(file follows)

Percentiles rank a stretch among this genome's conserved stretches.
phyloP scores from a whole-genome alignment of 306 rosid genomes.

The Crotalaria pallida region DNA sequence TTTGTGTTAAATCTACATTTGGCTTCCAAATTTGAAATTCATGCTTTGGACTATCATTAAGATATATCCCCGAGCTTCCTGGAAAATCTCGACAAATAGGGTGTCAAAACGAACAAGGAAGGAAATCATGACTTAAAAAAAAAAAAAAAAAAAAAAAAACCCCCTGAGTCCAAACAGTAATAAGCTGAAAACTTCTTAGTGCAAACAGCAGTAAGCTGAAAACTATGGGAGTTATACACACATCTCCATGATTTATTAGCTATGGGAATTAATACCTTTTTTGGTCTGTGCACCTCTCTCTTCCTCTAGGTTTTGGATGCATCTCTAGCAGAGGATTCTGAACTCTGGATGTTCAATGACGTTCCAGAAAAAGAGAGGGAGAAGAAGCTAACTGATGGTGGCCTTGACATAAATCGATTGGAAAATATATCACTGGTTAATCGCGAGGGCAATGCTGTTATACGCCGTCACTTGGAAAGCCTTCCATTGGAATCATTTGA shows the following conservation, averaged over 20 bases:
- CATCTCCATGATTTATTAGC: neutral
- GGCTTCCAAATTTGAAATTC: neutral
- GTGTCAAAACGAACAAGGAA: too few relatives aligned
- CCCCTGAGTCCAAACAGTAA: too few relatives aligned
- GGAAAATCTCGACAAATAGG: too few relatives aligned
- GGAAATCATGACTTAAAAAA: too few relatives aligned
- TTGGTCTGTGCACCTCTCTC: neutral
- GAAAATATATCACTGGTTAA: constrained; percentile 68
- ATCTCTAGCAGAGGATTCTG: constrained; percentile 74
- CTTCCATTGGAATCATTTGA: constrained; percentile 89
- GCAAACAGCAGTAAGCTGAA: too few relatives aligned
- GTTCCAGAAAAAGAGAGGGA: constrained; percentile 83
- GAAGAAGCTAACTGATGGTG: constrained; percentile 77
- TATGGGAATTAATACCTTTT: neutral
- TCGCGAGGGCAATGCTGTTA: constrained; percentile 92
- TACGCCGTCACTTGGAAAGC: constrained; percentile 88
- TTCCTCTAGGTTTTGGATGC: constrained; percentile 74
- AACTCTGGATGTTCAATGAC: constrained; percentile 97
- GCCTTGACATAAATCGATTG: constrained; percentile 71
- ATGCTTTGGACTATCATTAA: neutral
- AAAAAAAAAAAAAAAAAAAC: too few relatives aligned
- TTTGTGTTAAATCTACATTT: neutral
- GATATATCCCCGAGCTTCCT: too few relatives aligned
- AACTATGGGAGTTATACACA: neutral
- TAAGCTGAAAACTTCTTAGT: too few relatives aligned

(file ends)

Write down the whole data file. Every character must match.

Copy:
Percentiles rank a stretch among this genome's conserved stretches.
phyloP scores from a whole-genome alignment of 306 rosid genomes.

The Crotalaria pallida region DNA sequence TTTGTGTTAAATCTACATTTGGCTTCCAAATTTGAAATTCATGCTTTGGACTATCATTAAGATATATCCCCGAGCTTCCTGGAAAATCTCGACAAATAGGGTGTCAAAACGAACAAGGAAGGAAATCATGACTTAAAAAAAAAAAAAAAAAAAAAAAAACCCCCTGAGTCCAAACAGTAATAAGCTGAAAACTTCTTAGTGCAAACAGCAGTAAGCTGAAAACTATGGGAGTTATACACACATCTCCATGATTTATTAGCTATGGGAATTAATACCTTTTTTGGTCTGTGCACCTCTCTCTTCCTCTAGGTTTTGGATGCATCTCTAGCAGAGGATTCTGAACTCTGGATGTTCAATGACGTTCCAGAAAAAGAGAGGGAGAAGAAGCTAACTGATGGTGGCCTTGACATAAATCGATTGGAAAATATATCACTGGTTAATCGCGAGGGCAATGCTGTTATACGCCGTCACTTGGAAAGCCTTCCATTGGAATCATTTGA shows the following conservation, averaged over 20 bases:
- CATCTCCATGATTTATTAGC: neutral
- GGCTTCCAAATTTGAAATTC: neutral
- GTGTCAAAACGAACAAGGAA: too few relatives aligned
- CCCCTGAGTCCAAACAGTAA: too few relatives aligned
- GGAAAATCTCGACAAATAGG: too few relatives aligned
- GGAAATCATGACTTAAAAAA: too few relatives aligned
- TTGGTCTGTGCACCTCTCTC: neutral
- GAAAATATATCACTGGTTAA: constrained; percentile 68
- ATCTCTAGCAGAGGATTCTG: constrained; percentile 74
- CTTCCATTGGAATCATTTGA: constrained; percentile 89
- GCAAACAGCAGTAAGCTGAA: too few relatives aligned
- GTTCCAGAAAAAGAGAGGGA: constrained; percentile 83
- GAAGAAGCTAACTGATGGTG: constrained; percentile 77
- TATGGGAATTAATACCTTTT: neutral
- TCGCGAGGGCAATGCTGTTA: constrained; percentile 92
- TACGCCGTCACTTGGAAAGC: constrained; percentile 88
- TTCCTCTAGGTTTTGGATGC: constrained; percentile 74
- AACTCTGGATGTTCAATGAC: constrained; percentile 97
- GCCTTGACATAAATCGATTG: constrained; percentile 71
- ATGCTTTGGACTATCATTAA: neutral
- AAAAAAAAAAAAAAAAAAAC: too few relatives aligned
- TTTGTGTTAAATCTACATTT: neutral
- GATATATCCCCGAGCTTCCT: too few relatives aligned
- AACTATGGGAGTTATACACA: neutral
- TAAGCTGAAAACTTCTTAGT: too few relatives aligned